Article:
Encyclopedia of the Great Plains

David J. Wishart, Editor


"Okies," as Californians labeled them, were refugee farm families from the Southern Plains who migrated to California in the 1930s to escape the ruin of the Great Depression and the Dust Bowl. The refugees came from several states, including the drought-ravaged corners of Kansas, Colorado, and New Mexico but especially the impoverished parts of Oklahoma (the origin of one fifth of Okies), Texas, Arkansas, and Missouri.

Okies were escaping two distinct although simultaneous and bordering catastrophes, one economic, the other more environmental. Many Okies–families from Arkansas, Missouri, eastern Oklahoma, and East Texas–were not Dust Bowl refugees but instead were tenant-farming casualties of sinking commodity prices and agricultural mechanization during the 1920s. Beef and oil prices plummeted after World War I, and the price of cotton fell from thirty-five cents per pound in 1919 to six cents in 1931. Farmers hung on by expanding production and assuming more debt, prompting widespread foreclosures after 1929. In an effort to raise prices, the Agricultural Adjustment Act of 1933 subsidized landowners to take land out of production, allowing them to mechanize, consolidate holdings, discontinue leases, and evict sharecroppers. This was especially the case in Oklahoma, which had by far the nation's highest rate of farm tenancy.

The Dust Bowl years on the Southern Plains also had economic origins. Mechanization and falling wheat prices in the 1920s combined to fuel the "Great Plow-Up," a decade of aggressive expansion of cultivated acreage during which farmers hoped for a good year that would allow them to recover spiraling debts on new equipment and land. In 1931, however, the rains stopped, and the Great Plains entered a decade-long drought. Suitcase-farming speculators wrote off their investments, but everyone's farms began to blow away in spectacular dust storms in 1932. Families suffered drought, wind, dust, and death from dust pneumonia for half a decade before the horrific dust storms and heat of 1935-36 forced many to abandon their homes and search for a new life in the Golden State. The Dust Bowl exodus reduced the populations of Texas and Oklahoma panhandle counties by as much as onefourth and killed or stunted numerous towns. The images of the refugees–hungry, gaunt families riding overloaded jalopies over lonely Route 66–remain vivid in the American collective memory.

Predominantly upland southerners, the half-million Okies met new hardships in California, where they were unwelcome aliens, forced to live in squatter camps and to compete for scarce jobs as agricultural migrant laborers. They displaced Mexican workers, but despite the initial fears of landowners that they would demand better working conditions, these conservative, self-reliant, and persevering folk proved even easier to exploit. With many more willing hands than jobs, wage rates dropped. Crowded, filthy squatter camps rose up along the roads and streams of the San Joaquin Valley, leading Californians to attribute the scene to the refugees' own regionally derived ignorance and sloth. Federal relief in the form of labor camps (such as Steinbeck's "Wheat Patch"), dubbed "Little Oklahomas," were hardly effective.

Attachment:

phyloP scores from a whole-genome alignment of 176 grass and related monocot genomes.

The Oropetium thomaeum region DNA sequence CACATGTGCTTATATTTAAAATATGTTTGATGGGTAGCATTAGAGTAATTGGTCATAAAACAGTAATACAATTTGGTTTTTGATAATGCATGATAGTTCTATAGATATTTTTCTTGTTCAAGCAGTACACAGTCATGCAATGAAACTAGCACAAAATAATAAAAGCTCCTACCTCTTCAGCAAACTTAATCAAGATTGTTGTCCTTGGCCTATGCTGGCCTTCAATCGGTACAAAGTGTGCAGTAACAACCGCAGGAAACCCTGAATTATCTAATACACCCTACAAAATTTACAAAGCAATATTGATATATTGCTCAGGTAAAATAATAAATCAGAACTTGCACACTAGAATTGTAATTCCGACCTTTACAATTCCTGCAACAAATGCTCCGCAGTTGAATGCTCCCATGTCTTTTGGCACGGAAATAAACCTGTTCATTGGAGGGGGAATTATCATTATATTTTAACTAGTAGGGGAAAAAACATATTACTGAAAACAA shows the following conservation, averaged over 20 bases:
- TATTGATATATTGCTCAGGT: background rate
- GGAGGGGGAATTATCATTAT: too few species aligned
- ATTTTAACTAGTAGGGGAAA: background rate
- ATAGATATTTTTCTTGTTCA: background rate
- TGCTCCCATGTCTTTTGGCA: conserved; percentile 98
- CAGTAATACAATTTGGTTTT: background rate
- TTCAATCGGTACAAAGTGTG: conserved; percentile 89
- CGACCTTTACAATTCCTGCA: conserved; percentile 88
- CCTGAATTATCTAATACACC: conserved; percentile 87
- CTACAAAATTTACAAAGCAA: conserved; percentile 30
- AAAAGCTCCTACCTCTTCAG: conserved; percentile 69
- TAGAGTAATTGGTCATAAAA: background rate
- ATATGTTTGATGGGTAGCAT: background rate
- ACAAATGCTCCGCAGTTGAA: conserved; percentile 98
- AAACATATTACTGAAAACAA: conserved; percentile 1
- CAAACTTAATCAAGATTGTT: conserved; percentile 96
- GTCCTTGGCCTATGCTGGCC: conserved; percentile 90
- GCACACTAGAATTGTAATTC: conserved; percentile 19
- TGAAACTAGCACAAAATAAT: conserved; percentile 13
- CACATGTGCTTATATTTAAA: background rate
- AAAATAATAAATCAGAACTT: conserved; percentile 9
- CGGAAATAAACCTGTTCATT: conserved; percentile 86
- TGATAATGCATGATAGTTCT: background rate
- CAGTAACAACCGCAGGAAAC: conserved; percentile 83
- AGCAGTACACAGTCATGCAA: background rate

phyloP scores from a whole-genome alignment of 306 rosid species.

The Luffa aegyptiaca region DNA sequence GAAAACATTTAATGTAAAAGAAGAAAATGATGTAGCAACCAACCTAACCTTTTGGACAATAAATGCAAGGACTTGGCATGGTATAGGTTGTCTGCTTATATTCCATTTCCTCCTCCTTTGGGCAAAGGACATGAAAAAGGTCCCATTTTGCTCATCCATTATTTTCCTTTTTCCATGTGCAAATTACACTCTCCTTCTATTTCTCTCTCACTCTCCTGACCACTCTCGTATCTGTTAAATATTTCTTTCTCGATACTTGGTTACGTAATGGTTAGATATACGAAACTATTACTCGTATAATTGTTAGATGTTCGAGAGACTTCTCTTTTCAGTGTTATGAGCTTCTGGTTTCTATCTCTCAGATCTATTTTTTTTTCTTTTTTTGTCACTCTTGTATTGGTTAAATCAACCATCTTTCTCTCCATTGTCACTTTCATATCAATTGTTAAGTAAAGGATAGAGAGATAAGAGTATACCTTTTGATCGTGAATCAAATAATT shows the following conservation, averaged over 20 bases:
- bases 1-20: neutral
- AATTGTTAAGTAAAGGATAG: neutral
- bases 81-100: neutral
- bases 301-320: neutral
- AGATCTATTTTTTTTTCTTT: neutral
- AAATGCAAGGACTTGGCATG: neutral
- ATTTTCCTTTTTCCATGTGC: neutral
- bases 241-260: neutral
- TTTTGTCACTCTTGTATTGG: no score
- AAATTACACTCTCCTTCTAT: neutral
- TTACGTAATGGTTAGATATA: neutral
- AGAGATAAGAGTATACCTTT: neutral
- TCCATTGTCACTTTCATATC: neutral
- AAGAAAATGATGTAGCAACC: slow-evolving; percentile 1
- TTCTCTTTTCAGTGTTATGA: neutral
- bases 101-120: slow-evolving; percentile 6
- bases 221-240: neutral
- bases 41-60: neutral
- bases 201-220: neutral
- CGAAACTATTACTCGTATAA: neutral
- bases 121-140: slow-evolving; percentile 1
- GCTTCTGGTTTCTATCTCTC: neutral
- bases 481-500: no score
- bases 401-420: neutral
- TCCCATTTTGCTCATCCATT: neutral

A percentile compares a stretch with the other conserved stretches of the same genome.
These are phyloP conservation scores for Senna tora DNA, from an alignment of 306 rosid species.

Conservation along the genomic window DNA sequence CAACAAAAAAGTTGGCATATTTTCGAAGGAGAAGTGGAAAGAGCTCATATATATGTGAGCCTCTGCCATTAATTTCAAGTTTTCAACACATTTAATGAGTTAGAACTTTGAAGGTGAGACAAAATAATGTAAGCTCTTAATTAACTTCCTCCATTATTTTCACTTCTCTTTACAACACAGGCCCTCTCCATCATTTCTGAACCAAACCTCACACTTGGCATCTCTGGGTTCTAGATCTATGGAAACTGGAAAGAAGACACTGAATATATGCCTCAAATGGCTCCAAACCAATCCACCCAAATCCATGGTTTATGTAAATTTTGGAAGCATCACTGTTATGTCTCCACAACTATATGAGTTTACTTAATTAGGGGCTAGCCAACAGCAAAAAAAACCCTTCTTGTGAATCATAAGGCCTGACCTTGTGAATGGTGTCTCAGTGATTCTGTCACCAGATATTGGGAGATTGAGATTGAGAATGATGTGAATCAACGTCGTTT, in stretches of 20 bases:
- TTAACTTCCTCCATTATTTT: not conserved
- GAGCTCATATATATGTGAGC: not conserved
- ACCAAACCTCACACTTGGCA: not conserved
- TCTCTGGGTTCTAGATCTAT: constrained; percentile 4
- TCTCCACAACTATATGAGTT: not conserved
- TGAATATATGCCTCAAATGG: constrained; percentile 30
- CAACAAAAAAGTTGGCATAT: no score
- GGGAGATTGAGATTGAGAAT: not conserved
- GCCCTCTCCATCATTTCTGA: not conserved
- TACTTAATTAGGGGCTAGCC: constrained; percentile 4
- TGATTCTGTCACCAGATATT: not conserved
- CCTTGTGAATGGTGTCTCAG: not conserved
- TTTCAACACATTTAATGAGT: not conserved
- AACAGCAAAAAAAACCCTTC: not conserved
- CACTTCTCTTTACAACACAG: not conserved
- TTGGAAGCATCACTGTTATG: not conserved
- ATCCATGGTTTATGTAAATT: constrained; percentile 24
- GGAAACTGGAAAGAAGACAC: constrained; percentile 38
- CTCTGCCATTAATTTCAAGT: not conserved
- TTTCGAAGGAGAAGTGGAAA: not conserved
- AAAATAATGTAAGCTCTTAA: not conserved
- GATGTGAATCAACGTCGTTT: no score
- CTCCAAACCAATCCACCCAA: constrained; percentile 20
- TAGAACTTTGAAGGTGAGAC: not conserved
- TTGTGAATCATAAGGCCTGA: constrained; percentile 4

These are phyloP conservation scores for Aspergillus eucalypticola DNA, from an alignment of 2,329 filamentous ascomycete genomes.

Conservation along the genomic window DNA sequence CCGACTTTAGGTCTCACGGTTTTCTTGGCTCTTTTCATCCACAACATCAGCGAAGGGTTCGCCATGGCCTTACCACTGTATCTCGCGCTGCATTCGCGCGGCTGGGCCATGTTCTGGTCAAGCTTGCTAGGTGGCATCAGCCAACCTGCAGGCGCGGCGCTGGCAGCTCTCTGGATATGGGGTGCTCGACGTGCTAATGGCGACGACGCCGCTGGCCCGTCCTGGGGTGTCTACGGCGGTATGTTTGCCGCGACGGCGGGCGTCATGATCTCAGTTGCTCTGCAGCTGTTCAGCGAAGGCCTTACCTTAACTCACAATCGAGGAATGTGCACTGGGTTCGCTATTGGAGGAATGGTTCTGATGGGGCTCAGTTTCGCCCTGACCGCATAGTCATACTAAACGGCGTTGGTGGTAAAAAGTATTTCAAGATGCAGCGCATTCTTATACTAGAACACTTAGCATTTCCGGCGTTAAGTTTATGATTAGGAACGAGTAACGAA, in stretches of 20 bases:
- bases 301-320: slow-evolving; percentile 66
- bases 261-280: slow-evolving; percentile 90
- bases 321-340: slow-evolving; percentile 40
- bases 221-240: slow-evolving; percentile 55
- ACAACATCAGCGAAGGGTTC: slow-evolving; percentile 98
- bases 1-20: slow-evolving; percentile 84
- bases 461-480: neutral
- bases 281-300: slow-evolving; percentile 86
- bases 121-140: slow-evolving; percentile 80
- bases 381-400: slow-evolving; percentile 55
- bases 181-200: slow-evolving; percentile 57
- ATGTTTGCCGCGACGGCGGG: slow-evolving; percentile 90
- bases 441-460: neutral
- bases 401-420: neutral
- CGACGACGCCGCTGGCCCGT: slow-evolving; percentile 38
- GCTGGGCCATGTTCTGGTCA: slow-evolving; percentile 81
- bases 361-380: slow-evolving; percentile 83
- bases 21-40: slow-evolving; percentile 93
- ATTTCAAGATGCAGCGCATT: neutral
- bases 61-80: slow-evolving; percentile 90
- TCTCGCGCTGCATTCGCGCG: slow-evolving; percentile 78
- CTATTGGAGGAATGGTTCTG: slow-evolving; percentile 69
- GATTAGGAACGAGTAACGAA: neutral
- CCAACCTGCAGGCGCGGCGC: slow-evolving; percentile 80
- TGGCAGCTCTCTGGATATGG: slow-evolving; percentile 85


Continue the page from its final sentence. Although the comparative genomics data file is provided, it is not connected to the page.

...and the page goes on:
Genuine relief for the Okies arrived in 1940, when federal defense dollars inflated West Coast industries, allowing many to abandon the orchards for shipyards and bomb plants. In fact, while the squatter camps disappeared, the number of people coming to California from the Southern Plains actually increased in the 1940s. These "defense Okies" poured into Los Angeles and Orange County during the war years and continued to take jobs in the state's aeronautical, petroleum, and automotive industries in the 1950s.

The Okie migration brought the dialects, denominations, politics, and attitudes of the Southern Plains to California, where they persist in places like Bakersfield. Although the Okie experience is best described in Steinbeck's works, it also affected popular culture in diverse musical genres, including the ballads of social radical Woody Guthrie, which inspired urban folk and rock music, as well as infusions into country music in the steely, apolitical, bumpkin sound of Buck Owens and the melancholy, oppressed-yet-patriotic ballads of Merle Haggard. Separated by ideology and a generation, both Guthrie and Haggard painted in their lyrics the imagery of a cruel, decadent California and a righteous, nostalgic Oklahoma. That image lasts in the regional meanings of "Okie": a California insult and an endearing nickname in the Southern Great Plains.

See also FILM: The Grapes of Wrath / MUSIC: Guthrie, Woody / PHYSICAL ENVIRONMENT: Dust Bowl / TRANSPORTATION: Route 66.

Brad A. Bays Oklahoma State University

Gregory, James N. American Exodus: The Dust Bowl Migration and Okie Culture in California. New York: Oxford University Press, 1989.

Shindo, Charles J. Dust Bowl Migrants in the American Imagination. Lawrence: University Press of Kansas, 1997.

Steinbeck, John. The Harvest Gypsies: On the Road to the Grapes of Wrath. Introduction by Charles Wollenberg. Berkeley CA: Heyday Books, 1988.

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